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Homework Help: Triple Integral Help

  1. Nov 13, 2007 #1
    Triple Integral Help :(

    Can anyone help me with this triple integral problem? I'm sorry I don't know how to post the script properly; I'm a complete newb.

    It's a surface integral problem- that part is not important- I have to calculate a triple integral where S is the surface of the volume bounded by z=1-x^2 and the planes z=0, y=0, and y+z=2

    I am having difficulty setting this up- if anyone can post any relevant information, or direct me to any sites that are phenomenal in helping with triple integrals, in would be greatly appreciated.
  2. jcsd
  3. Nov 13, 2007 #2


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    What are the variables of integration for the 3 integrals?
  4. Nov 13, 2007 #3
    That's where I'm having the problem, finding the bounds of the three integrals. The computation itself I feel as though I can work out, if I have the right bounds of integration
  5. Nov 13, 2007 #4
    If anyone can calculate the triple integral of 3y for the bounds that I mentioned above, let me know if you get 144/35....if you want to do that for fun? ahaha :(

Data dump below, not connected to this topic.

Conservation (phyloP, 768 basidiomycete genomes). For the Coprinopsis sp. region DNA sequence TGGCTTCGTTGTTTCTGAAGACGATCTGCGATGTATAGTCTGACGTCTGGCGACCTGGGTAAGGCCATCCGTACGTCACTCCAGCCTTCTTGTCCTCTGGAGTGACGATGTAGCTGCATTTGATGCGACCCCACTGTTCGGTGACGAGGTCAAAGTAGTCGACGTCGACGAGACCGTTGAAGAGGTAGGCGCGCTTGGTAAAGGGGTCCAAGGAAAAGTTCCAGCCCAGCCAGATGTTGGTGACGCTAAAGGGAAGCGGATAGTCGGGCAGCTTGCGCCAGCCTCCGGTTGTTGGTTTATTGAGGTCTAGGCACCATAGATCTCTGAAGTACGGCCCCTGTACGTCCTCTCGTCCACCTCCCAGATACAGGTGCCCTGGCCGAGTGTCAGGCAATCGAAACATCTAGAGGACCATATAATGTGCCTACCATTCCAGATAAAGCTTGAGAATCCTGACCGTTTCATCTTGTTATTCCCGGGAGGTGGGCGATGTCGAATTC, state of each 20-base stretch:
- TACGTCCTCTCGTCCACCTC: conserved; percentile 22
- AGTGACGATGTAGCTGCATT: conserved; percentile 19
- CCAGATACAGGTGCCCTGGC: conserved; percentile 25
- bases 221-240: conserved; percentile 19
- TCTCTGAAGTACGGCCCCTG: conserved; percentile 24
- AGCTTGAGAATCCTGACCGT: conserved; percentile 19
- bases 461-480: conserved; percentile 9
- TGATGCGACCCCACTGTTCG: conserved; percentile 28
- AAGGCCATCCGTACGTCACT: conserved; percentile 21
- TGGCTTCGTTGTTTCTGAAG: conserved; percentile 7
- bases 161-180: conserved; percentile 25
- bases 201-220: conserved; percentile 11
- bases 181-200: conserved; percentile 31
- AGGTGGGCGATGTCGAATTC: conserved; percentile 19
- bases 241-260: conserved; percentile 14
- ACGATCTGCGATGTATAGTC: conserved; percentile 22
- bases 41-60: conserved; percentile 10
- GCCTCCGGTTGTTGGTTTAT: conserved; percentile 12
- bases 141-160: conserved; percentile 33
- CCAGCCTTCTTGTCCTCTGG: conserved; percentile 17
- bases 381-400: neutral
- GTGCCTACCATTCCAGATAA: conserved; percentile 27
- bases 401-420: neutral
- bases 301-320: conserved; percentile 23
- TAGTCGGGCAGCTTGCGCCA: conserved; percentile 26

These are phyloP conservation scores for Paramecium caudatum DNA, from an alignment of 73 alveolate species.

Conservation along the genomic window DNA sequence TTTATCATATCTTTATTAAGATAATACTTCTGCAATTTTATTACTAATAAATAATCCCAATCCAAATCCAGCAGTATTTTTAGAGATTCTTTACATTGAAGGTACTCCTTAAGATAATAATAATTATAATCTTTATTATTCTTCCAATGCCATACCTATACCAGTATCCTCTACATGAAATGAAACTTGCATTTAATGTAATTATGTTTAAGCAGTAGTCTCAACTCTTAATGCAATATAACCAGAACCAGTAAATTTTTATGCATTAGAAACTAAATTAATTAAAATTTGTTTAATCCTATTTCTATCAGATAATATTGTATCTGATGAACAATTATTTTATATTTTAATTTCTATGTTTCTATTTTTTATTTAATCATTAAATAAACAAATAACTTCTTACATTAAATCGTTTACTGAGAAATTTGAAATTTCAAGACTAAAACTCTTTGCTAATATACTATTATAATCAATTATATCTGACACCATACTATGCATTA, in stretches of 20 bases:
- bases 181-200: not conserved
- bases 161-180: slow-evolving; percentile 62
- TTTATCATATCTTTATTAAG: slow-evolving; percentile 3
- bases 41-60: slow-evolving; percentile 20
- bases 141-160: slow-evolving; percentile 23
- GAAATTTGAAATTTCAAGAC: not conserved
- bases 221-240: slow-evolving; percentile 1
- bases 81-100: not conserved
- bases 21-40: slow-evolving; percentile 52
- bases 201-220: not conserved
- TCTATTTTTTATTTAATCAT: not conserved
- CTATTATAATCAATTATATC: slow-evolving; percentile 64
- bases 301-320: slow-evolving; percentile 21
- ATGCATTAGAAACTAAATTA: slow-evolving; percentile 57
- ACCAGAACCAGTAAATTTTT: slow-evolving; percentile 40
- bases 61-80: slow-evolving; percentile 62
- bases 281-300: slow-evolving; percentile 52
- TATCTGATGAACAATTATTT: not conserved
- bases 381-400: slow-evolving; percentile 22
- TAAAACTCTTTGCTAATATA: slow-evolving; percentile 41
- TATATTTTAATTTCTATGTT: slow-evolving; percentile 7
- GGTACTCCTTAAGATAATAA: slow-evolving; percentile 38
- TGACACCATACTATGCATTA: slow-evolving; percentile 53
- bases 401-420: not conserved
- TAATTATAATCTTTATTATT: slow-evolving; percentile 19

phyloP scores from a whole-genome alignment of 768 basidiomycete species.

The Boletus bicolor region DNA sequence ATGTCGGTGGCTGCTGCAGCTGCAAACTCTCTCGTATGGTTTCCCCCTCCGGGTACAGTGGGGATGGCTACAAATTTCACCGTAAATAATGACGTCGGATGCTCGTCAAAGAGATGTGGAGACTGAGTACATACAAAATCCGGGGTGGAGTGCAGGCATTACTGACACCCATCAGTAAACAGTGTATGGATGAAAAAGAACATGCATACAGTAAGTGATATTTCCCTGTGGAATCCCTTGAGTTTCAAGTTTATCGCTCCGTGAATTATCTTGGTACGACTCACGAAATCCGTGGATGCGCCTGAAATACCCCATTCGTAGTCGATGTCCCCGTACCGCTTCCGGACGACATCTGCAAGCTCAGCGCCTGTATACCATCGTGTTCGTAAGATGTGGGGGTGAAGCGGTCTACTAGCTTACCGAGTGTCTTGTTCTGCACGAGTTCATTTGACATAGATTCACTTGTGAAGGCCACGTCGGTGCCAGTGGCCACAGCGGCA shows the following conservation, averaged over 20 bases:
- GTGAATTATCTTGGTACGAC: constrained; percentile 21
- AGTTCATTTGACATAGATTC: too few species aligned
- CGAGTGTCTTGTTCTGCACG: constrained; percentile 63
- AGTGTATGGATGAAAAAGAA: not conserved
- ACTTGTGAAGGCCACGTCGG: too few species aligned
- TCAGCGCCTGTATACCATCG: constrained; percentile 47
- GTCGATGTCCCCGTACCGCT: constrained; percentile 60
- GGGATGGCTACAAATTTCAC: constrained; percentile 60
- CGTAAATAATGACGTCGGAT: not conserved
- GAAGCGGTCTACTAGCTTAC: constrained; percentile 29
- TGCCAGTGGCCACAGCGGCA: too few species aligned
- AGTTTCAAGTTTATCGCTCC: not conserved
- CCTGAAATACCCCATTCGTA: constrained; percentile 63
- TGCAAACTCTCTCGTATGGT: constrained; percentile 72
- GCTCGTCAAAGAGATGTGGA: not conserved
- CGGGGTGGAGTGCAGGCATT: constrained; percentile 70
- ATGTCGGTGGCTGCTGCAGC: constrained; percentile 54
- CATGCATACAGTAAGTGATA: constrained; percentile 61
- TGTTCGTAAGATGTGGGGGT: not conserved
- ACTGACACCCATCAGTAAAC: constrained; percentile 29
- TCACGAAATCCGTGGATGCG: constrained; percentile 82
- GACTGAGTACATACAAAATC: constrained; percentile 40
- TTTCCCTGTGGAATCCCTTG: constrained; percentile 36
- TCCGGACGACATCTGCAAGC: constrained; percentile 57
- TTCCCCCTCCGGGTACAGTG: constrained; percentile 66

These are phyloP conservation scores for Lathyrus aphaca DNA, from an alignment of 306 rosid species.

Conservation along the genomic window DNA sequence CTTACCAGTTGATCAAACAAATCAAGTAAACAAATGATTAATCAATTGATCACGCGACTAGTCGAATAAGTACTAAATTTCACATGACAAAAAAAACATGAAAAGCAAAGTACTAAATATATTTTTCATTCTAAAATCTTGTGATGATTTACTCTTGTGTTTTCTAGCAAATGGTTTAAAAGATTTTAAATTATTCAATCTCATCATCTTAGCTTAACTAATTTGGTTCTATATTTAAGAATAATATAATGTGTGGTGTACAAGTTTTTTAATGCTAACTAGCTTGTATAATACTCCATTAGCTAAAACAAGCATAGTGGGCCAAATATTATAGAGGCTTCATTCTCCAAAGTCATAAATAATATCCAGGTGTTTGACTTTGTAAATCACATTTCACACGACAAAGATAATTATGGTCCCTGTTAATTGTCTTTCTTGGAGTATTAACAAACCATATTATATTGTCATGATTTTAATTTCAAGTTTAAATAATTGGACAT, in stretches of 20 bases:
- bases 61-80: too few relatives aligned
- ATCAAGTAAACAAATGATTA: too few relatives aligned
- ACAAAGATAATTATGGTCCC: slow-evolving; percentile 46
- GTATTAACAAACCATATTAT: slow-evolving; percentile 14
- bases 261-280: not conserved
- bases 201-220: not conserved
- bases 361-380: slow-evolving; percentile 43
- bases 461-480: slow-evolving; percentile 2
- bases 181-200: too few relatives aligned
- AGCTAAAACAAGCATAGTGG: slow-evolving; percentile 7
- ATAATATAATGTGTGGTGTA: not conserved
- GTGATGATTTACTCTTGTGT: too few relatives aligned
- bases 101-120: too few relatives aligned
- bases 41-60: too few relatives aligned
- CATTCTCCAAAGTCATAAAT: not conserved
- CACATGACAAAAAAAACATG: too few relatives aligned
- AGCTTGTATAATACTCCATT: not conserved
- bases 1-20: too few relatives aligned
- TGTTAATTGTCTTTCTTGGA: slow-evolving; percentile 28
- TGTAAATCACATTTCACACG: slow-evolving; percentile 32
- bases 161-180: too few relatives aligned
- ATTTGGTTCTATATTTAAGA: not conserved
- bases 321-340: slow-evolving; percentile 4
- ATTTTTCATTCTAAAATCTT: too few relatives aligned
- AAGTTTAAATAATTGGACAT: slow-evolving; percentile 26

The bounds that I used were x ranges from -1 to 1, Z ranges from 0 to 1-x^2, and y ranges from 0 to 2-Z. Does anyone else htink that this looks correct?
  6. Nov 14, 2007 #5


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    I hadn't had time to look at this before. z= 1- x^2 is a "parabolic cylinder" with axis running along the y-axis. It's highest point (z max) comes when x= 0 and is at z= 2. y+ z= 2 is a plane crossing the xz-plane in the line z= 2 (above the parabola) and the xy-plane at y= 2. The plane crosses the parabolic cylinder when z= 2- y = 1- x^2 or y= x^2+ 1. The fact that that does not cross the y= 0 threw me for a moment! What that means is that you have to do the integral in two different parts. As long as we are below the parabola y= x^2+ 1, our upper boundary is z= 1- y^2, the parabolic cylinder. After that the upper boundary is z= 2- y, the plane.
    You will need to do this as two integrals. The first integral will have x from -1 to 1, for each x, y from 0 to x^2+ 1, for each (x,y), z from 0 to 1- y^2. The second integral will have x from -1 to 1, for each x, y from x^2+ 1 to 2, for each (x,y), z from 0 to 2- y.
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